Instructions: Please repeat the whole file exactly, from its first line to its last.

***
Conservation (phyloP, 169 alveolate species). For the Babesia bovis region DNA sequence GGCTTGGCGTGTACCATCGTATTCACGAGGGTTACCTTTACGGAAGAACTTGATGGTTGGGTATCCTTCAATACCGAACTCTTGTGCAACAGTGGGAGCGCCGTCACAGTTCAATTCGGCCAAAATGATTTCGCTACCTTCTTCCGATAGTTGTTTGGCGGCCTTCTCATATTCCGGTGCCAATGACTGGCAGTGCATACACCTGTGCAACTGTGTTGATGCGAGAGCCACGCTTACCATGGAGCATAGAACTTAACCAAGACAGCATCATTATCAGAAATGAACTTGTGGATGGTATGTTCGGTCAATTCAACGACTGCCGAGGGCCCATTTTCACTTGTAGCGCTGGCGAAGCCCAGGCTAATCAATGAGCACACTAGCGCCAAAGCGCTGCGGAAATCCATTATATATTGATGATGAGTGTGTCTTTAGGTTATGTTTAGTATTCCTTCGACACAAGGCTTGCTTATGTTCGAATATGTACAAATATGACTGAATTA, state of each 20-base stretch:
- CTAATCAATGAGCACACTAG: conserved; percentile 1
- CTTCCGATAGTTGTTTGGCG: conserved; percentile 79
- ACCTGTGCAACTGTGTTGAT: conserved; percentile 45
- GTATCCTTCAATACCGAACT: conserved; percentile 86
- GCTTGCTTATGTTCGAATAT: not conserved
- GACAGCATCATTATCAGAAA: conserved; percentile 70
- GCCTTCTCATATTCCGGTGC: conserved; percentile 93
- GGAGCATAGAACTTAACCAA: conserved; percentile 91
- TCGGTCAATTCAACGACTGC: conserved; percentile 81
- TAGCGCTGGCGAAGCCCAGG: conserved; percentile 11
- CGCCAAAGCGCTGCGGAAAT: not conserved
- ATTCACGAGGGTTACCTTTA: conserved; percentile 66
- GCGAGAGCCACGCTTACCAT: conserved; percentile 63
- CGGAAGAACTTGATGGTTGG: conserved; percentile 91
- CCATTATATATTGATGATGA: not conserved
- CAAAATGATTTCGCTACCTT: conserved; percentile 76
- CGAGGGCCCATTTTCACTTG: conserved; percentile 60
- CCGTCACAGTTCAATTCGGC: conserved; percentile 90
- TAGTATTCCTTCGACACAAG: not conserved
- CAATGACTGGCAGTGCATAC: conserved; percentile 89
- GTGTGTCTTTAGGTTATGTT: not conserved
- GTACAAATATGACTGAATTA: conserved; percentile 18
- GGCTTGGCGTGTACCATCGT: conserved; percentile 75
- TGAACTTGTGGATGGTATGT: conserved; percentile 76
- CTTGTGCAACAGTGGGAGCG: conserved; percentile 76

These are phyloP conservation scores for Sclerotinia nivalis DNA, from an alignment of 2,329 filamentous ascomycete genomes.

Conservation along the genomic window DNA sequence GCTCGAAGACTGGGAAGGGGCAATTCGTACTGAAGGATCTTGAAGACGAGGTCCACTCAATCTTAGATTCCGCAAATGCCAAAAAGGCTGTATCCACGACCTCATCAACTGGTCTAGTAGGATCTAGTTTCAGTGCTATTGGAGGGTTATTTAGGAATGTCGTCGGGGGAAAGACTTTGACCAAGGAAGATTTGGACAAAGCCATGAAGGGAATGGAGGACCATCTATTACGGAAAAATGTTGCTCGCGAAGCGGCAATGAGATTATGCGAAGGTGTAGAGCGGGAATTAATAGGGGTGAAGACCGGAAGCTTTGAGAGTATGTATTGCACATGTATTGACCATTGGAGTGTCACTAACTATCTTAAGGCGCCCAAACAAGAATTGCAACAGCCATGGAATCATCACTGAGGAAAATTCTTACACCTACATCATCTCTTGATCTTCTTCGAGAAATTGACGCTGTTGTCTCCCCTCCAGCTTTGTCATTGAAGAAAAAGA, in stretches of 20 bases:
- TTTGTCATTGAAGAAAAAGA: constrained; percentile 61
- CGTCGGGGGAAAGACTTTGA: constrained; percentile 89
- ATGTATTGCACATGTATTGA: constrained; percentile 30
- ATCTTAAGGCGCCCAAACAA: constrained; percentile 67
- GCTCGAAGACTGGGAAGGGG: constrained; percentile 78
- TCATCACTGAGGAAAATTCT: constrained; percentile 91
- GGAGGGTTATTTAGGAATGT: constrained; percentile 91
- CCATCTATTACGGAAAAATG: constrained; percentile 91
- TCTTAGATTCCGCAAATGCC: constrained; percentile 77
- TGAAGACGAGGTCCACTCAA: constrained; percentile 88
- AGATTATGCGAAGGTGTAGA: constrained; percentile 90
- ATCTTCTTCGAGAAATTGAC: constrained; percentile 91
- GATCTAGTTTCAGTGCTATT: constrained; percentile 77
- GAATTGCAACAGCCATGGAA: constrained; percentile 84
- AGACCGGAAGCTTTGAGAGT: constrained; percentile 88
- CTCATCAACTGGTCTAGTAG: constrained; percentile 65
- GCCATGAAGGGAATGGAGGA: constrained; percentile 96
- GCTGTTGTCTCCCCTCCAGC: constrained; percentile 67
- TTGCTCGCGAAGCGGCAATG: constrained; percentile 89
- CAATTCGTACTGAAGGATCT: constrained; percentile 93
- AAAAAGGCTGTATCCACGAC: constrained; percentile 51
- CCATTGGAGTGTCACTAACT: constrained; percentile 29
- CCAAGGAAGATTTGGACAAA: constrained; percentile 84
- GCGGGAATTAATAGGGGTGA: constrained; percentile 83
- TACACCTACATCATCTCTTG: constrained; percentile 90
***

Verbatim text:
Conservation (phyloP, 169 alveolate species). For the Babesia bovis region DNA sequence GGCTTGGCGTGTACCATCGTATTCACGAGGGTTACCTTTACGGAAGAACTTGATGGTTGGGTATCCTTCAATACCGAACTCTTGTGCAACAGTGGGAGCGCCGTCACAGTTCAATTCGGCCAAAATGATTTCGCTACCTTCTTCCGATAGTTGTTTGGCGGCCTTCTCATATTCCGGTGCCAATGACTGGCAGTGCATACACCTGTGCAACTGTGTTGATGCGAGAGCCACGCTTACCATGGAGCATAGAACTTAACCAAGACAGCATCATTATCAGAAATGAACTTGTGGATGGTATGTTCGGTCAATTCAACGACTGCCGAGGGCCCATTTTCACTTGTAGCGCTGGCGAAGCCCAGGCTAATCAATGAGCACACTAGCGCCAAAGCGCTGCGGAAATCCATTATATATTGATGATGAGTGTGTCTTTAGGTTATGTTTAGTATTCCTTCGACACAAGGCTTGCTTATGTTCGAATATGTACAAATATGACTGAATTA, state of each 20-base stretch:
- CTAATCAATGAGCACACTAG: conserved; percentile 1
- CTTCCGATAGTTGTTTGGCG: conserved; percentile 79
- ACCTGTGCAACTGTGTTGAT: conserved; percentile 45
- GTATCCTTCAATACCGAACT: conserved; percentile 86
- GCTTGCTTATGTTCGAATAT: not conserved
- GACAGCATCATTATCAGAAA: conserved; percentile 70
- GCCTTCTCATATTCCGGTGC: conserved; percentile 93
- GGAGCATAGAACTTAACCAA: conserved; percentile 91
- TCGGTCAATTCAACGACTGC: conserved; percentile 81
- TAGCGCTGGCGAAGCCCAGG: conserved; percentile 11
- CGCCAAAGCGCTGCGGAAAT: not conserved
- ATTCACGAGGGTTACCTTTA: conserved; percentile 66
- GCGAGAGCCACGCTTACCAT: conserved; percentile 63
- CGGAAGAACTTGATGGTTGG: conserved; percentile 91
- CCATTATATATTGATGATGA: not conserved
- CAAAATGATTTCGCTACCTT: conserved; percentile 76
- CGAGGGCCCATTTTCACTTG: conserved; percentile 60
- CCGTCACAGTTCAATTCGGC: conserved; percentile 90
- TAGTATTCCTTCGACACAAG: not conserved
- CAATGACTGGCAGTGCATAC: conserved; percentile 89
- GTGTGTCTTTAGGTTATGTT: not conserved
- GTACAAATATGACTGAATTA: conserved; percentile 18
- GGCTTGGCGTGTACCATCGT: conserved; percentile 75
- TGAACTTGTGGATGGTATGT: conserved; percentile 76
- CTTGTGCAACAGTGGGAGCG: conserved; percentile 76

These are phyloP conservation scores for Sclerotinia nivalis DNA, from an alignment of 2,329 filamentous ascomycete genomes.

Conservation along the genomic window DNA sequence GCTCGAAGACTGGGAAGGGGCAATTCGTACTGAAGGATCTTGAAGACGAGGTCCACTCAATCTTAGATTCCGCAAATGCCAAAAAGGCTGTATCCACGACCTCATCAACTGGTCTAGTAGGATCTAGTTTCAGTGCTATTGGAGGGTTATTTAGGAATGTCGTCGGGGGAAAGACTTTGACCAAGGAAGATTTGGACAAAGCCATGAAGGGAATGGAGGACCATCTATTACGGAAAAATGTTGCTCGCGAAGCGGCAATGAGATTATGCGAAGGTGTAGAGCGGGAATTAATAGGGGTGAAGACCGGAAGCTTTGAGAGTATGTATTGCACATGTATTGACCATTGGAGTGTCACTAACTATCTTAAGGCGCCCAAACAAGAATTGCAACAGCCATGGAATCATCACTGAGGAAAATTCTTACACCTACATCATCTCTTGATCTTCTTCGAGAAATTGACGCTGTTGTCTCCCCTCCAGCTTTGTCATTGAAGAAAAAGA, in stretches of 20 bases:
- TTTGTCATTGAAGAAAAAGA: constrained; percentile 61
- CGTCGGGGGAAAGACTTTGA: constrained; percentile 89
- ATGTATTGCACATGTATTGA: constrained; percentile 30
- ATCTTAAGGCGCCCAAACAA: constrained; percentile 67
- GCTCGAAGACTGGGAAGGGG: constrained; percentile 78
- TCATCACTGAGGAAAATTCT: constrained; percentile 91
- GGAGGGTTATTTAGGAATGT: constrained; percentile 91
- CCATCTATTACGGAAAAATG: constrained; percentile 91
- TCTTAGATTCCGCAAATGCC: constrained; percentile 77
- TGAAGACGAGGTCCACTCAA: constrained; percentile 88
- AGATTATGCGAAGGTGTAGA: constrained; percentile 90
- ATCTTCTTCGAGAAATTGAC: constrained; percentile 91
- GATCTAGTTTCAGTGCTATT: constrained; percentile 77
- GAATTGCAACAGCCATGGAA: constrained; percentile 84
- AGACCGGAAGCTTTGAGAGT: constrained; percentile 88
- CTCATCAACTGGTCTAGTAG: constrained; percentile 65
- GCCATGAAGGGAATGGAGGA: constrained; percentile 96
- GCTGTTGTCTCCCCTCCAGC: constrained; percentile 67
- TTGCTCGCGAAGCGGCAATG: constrained; percentile 89
- CAATTCGTACTGAAGGATCT: constrained; percentile 93
- AAAAAGGCTGTATCCACGAC: constrained; percentile 51
- CCATTGGAGTGTCACTAACT: constrained; percentile 29
- CCAAGGAAGATTTGGACAAA: constrained; percentile 84
- GCGGGAATTAATAGGGGTGA: constrained; percentile 83
- TACACCTACATCATCTCTTG: constrained; percentile 90